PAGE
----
Tampa Bay Articulate User Group June Meeting
I will be presenting at the Tampa Bay Articulate User Group meeting June 16. The topic? MadLibs. I shared this tactic a few times before: http://businesscriticallearning.com/blog/2011/03/14/using-madlibs-and-concatenate-for-assessments/ The tactic is still effective, and Storyline has some fantastic tools to kick it up a notch. Anyone wanting to experiment during the session (or afterwards) can download files here: Note: All files are in the TBAUG Folder. Storyline files are Storyline 2.
- ImportExample.story file is a Storyline file which you will use to import updates from the Microsoft Word document Import_this.doc (if you haven’t used Storyline’s Translation Export/Import to allow SMEs to directly update documents, it is something to explore)
- TBAUG- SL2 Backup.story is a “completed” file.
- It will pull one of three equivalent pay verification scenario (4 steps each) from a question bank, putting all the steps in the right order (that’s a Storyline specific hack!)
- To create the file, I used the IMPORT function to update the second scenario set, and Storyline Variables (along with equations) for the third set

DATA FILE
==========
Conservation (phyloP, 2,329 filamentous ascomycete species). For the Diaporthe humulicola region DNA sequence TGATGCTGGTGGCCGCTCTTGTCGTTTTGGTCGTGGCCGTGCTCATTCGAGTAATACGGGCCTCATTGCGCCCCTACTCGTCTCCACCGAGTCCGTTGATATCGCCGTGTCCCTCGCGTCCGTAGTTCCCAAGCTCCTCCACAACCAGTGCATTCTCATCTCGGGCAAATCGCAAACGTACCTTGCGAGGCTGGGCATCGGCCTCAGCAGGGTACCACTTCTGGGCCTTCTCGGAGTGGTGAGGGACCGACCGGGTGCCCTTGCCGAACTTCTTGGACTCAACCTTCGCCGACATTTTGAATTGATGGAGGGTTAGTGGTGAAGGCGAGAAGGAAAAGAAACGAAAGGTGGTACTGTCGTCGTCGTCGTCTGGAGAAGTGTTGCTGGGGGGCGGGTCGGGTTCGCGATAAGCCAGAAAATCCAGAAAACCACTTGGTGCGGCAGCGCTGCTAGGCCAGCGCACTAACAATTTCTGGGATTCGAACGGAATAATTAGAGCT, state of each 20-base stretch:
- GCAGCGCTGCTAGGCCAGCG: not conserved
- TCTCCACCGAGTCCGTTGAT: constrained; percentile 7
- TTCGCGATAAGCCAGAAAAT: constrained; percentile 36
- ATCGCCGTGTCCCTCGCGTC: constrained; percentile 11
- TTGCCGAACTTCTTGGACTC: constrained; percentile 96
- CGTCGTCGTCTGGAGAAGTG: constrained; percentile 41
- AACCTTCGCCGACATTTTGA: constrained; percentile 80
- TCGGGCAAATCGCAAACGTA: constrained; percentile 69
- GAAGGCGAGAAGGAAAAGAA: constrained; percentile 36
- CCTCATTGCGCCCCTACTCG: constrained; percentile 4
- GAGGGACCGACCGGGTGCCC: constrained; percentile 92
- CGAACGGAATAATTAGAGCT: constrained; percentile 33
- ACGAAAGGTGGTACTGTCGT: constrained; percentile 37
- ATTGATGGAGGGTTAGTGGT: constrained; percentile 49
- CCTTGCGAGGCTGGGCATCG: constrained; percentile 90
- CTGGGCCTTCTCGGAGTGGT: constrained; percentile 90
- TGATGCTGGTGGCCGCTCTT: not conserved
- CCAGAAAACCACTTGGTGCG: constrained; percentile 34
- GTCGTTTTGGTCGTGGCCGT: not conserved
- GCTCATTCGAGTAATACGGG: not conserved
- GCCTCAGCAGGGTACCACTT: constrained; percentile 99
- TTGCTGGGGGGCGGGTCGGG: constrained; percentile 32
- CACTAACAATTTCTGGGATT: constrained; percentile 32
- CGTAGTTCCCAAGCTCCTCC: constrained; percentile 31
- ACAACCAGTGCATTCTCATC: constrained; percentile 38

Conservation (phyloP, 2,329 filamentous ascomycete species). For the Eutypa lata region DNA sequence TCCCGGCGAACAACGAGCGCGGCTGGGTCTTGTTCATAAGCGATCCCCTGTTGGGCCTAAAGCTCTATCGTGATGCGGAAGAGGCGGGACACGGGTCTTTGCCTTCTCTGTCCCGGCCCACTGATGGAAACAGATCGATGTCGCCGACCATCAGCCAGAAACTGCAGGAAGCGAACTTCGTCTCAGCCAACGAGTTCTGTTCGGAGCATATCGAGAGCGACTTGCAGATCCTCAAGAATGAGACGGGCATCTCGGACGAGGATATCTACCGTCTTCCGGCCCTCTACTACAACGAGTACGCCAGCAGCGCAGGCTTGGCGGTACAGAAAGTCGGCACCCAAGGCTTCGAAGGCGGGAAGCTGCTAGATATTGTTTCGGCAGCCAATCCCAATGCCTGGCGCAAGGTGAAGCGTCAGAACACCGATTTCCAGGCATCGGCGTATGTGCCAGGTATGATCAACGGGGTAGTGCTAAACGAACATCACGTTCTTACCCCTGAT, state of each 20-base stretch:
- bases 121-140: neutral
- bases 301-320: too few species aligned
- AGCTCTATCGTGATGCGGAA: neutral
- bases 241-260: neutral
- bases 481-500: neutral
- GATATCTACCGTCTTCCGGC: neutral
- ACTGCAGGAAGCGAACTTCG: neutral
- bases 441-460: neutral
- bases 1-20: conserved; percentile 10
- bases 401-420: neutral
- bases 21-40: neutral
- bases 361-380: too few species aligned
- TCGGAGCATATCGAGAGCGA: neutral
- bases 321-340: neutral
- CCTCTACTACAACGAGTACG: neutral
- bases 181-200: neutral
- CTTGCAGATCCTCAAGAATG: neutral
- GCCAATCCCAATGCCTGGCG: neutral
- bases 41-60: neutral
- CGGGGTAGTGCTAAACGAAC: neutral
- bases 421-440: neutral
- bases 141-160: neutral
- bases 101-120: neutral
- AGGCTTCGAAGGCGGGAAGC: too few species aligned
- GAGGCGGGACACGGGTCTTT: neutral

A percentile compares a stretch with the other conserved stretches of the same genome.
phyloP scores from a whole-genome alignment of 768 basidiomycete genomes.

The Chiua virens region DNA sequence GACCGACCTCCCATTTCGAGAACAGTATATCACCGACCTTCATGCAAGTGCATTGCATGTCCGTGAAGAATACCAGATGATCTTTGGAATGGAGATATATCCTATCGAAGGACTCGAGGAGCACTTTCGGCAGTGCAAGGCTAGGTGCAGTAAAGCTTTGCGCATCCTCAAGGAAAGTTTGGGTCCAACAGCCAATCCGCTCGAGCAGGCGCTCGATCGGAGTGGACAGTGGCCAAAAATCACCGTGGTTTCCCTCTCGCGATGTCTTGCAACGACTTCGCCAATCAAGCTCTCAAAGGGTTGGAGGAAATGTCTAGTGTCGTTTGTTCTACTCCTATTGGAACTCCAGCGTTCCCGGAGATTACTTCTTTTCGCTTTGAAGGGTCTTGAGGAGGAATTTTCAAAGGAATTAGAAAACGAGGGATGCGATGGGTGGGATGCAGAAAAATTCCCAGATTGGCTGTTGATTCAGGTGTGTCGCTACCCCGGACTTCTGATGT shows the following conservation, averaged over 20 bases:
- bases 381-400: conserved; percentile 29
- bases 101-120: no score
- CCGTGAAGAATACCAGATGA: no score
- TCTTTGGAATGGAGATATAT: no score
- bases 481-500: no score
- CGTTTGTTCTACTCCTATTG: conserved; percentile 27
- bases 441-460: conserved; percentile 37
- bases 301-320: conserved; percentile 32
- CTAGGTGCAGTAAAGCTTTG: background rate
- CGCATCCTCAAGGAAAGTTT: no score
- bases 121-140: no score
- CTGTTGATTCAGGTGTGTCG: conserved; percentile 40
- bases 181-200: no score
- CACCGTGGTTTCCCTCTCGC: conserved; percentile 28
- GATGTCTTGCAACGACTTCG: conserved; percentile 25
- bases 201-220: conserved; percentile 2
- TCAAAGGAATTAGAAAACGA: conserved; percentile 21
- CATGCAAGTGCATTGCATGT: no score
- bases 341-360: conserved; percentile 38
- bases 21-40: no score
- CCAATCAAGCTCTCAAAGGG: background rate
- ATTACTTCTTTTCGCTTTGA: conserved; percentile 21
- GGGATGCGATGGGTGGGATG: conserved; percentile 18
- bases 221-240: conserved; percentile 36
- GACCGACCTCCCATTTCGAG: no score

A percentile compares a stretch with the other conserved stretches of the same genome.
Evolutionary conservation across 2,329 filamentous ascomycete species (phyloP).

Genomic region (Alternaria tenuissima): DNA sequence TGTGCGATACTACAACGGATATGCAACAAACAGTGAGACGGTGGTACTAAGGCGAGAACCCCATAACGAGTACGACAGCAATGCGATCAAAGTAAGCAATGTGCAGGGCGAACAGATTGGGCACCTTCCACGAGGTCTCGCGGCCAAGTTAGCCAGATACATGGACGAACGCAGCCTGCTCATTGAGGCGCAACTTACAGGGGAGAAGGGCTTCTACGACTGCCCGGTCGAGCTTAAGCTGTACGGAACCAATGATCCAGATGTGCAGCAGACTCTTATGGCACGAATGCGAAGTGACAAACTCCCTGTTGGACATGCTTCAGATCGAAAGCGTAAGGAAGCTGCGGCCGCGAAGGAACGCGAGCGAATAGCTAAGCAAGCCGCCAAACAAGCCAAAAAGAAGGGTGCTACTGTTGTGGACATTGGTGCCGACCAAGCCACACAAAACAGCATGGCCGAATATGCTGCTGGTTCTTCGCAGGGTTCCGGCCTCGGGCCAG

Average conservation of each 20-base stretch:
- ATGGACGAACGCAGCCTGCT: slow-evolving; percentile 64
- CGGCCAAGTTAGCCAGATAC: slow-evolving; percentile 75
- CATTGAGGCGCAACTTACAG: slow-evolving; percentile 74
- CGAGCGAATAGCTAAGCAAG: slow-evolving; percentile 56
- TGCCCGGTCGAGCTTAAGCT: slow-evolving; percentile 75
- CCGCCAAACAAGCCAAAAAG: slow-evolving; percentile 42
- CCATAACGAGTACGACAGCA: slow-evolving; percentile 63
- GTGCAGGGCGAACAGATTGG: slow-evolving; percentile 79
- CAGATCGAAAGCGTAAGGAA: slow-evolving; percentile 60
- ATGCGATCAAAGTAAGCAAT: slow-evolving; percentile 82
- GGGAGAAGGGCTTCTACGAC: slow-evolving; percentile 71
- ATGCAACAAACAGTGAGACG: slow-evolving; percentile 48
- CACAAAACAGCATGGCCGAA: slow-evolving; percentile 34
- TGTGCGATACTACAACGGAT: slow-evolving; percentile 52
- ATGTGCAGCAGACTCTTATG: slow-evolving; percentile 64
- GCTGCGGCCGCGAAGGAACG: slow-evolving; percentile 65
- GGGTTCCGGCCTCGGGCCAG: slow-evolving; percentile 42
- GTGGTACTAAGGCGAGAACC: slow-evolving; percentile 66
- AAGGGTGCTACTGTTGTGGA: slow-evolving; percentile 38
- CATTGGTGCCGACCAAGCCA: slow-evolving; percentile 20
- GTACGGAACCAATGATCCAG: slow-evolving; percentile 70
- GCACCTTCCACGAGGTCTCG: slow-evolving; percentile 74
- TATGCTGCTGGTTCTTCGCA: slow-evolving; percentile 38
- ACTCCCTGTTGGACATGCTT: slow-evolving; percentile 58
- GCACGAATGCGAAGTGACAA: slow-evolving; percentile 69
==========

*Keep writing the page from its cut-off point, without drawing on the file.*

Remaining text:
- It shows a single-source strategy for remediation slides (which could be core course content)- triggered as a lightbox from “Try Again” feedback
- It also shows an assessment methodology that provides good analytics without scoring users (I have written about this previously)
- You can see the output sample here. Each time you refresh, you should see the 3 different variable scenarios load (one female, one white male, one black male- each customer has a unique paystub statement with differing values). [icon name=”fa-exclamation-circle” iconsize=”small” iconcolor=”000000″ ] Important: The Amanda Baker scenario will not correctly display the fonts unless they are natively embedded on your machine. This was purposely done to show how variable fonts are not embedded for published Storyline outputs.
- The MadLibsExample.xlxs Excel file shows the CONCATENATE function used (as described in the Madlibs post) as well as how simple formulas for financials can adapt one great scenario into an almost limitless amount with little effort